Christopher Morley looks at the highlights of a busy classical music season in Birmingham.
Major operatic presentations top and tail Symphony Hall and Birmingham Town Hall’s 2013-14 Birmingham International Concert Season.
We begin at the opening of the season with Peter Grimes, the charismatic Vladimir Jurowski conducting the London Philharmonic Orchestra and an array of star soloists.
And the season ends with Richard Strauss’ irresistible Ariadne auf Naxos, Sir Antonio Pappano conducting Covent Garden’s Royal Opera forces with a glittering cast which includes Karita Mattila and Sir Thomas Allen.
Two other operas interleave these offerings. No sooner have we recovered from Peter Grimes than we will reel at Mark-Anthony Turnage’s Greek, bringing the timeless Oedipus story to EastEnders-land, courtesy of the always excellent Music Theatre Wales.
Book-ended just before Ariadne comes Gotterdammerung, the final installment of what has proved a stunning concert-performance series of Wagner’s Ring cycle from Opera North under conductor Richard Farnes.
These are no stand-and-deliver efforts on a concert stage: visual elements have been so imaginatively inserted into the presentation, no directorial affectations admitted.
But Symphony Hall and Town Hall events are certainly not just about opera, and the season promises an enticing array of orchestral and choral concerts, chamber music and solo recitals.
One of the highlights will undoubtedly be a return visit from the Accademia Nazionale di Santa Cecilia in the searing Verdi Requiem, Pappano conducting. Another will be the appearance of superstar conductor Gustavo Dudamel, returning to the hall where he made his UK debut in 1995, and now directing the Philharmonia Orchestra in Mahler’s enigmatic, ultimately boisterous Seventh Symphony.
At the other end of the age-range, Sir Roger Norrington conducts the Zurich Chamber Orchestra for his official 80th-birthday concert, an all-Mozart programme.
Michael Tilson Thomas makes two appearances, conducting the London Symphony Orchestra in a fabulous all-Russian programme which begins with a Rimsky-Korsakov rarity Dubiniushka and ends with Prokofiev’s powerfully motoric Fifth Symphony, Tchaikovsky’s First Piano Concerto interleaving, Evgeny Kissin the soloist.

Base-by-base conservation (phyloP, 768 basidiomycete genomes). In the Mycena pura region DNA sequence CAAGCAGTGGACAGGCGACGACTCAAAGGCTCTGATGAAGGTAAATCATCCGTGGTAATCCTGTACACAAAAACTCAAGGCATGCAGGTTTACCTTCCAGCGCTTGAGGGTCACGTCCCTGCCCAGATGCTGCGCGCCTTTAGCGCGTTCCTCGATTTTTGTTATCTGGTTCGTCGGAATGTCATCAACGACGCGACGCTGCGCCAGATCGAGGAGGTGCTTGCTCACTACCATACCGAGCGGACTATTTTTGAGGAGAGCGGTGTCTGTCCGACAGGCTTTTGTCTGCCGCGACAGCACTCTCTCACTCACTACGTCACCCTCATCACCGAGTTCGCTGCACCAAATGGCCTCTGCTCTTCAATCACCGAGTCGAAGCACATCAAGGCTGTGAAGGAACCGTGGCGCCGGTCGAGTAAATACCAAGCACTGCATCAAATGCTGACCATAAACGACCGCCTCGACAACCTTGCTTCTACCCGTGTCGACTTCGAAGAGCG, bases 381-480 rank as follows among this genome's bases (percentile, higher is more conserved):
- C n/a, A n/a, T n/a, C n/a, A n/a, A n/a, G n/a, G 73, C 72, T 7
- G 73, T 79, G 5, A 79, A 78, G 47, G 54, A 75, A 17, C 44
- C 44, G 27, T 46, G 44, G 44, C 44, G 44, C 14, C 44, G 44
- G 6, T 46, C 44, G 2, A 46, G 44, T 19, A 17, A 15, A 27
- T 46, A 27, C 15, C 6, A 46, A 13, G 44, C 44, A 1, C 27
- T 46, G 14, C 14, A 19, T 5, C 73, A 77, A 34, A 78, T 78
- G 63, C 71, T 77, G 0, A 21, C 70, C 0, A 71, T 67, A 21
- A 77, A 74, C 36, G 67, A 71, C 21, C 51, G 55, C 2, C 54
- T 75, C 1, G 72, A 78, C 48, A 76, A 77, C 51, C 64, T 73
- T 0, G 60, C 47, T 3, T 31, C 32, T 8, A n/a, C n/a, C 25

Another welcome return is that of the violinist Maxim Vengerov, now recovered from a major injury, and directing from his instrument the Polish Chamber Orchestra in works by Mozart and Tchaikovsky.
The perennially youthful Ex Cathedra maintains its strong presence at the Town Hall and Symphony Hall, beginning with Beethoven’s mighty Missa Solemnis, and continuing with Byrd, Gibbons and Tallis contributing to “An Elizabethan Christmas”, moving to a “Musical Eldorado” with a programme of Brazilian baroque music.
And before we leave the anticipation of large-scale concerts, there is a final celebration of Benjamin Britten actually on the day (November 22, the name-day of St Cecilia, patron saint of music) of the composer’s birth 100 years ago. Simon Halsey conducts CBSO choral forces in Rejoice in the Lamb, Hymn to St Cecilia and so much else besides.
Smaller-scale events include a three-concert residency from the Pavel Haas Quartet, bringing works by Shostakovich, Britten, Brahms, Haydn, Dvorak and Beethoven.
There is an exhilarating array of solo recitals, including Thomas Trotter’s 30th anniversary recital as Birmingham City Organist. Tommy has done so much to sustain the musical life of this city: supervising the installation of Symphony Hall’s magnificent Klais organ, nurturing the Town Hall organ during that building’s magnificent refurbishment, and adding lustre to the organ in Birmingham Cathedral.
As ever, Symphony Hall and Town Hall attract some of the world’s most sought-after pianists. In the forthcoming season we can look forward to recitals from Paul Lewis, an all-Chopin programme from the exciting young Argentinian pianist Ingrid Fliter, Brant International Piano Competition prize-winner Ashley Fripp delivering the concert-paraphrase from Thomas Ades’ sensational opera Powder her Face, and Chinese superstar Lang Lang in a programme yet to be announced.
* Booking details on 0121 780 3333 and www.thsh.co.uk/bics-2013-14.
A burst of Bordeaux brilliance
Jeffrey Skidmore and Ex Cathedra introduce us to a spicy slice of life in 18th century France on Sunday when they present Marie Fel: Rameau’s Muse at Birmingham Town Hall.
But this glittering diva soprano, born in Bordeaux 300 years ago, unmatched for her artistry, was not only the muse of the great Jean-Philippe Rameau. She also inspired works by de Lalande and Lully, among others, and was the obsession of the besotted Louis XV of France. She also counted Casanova among her lovers, and had three children by three different husbands.
Carolyn Sampson, alumna in English from the University of Birmingham, and an Ex Cathedra graduate who is now herself a superstar on the world stage, sings the music composed for Marie Fel, and Timothy West is the narrator, Louis XV commentating on his shoulder.
* Birmingham Town Hall, Sunday, May 12 (7.30pm). Details on 0121 780 3333.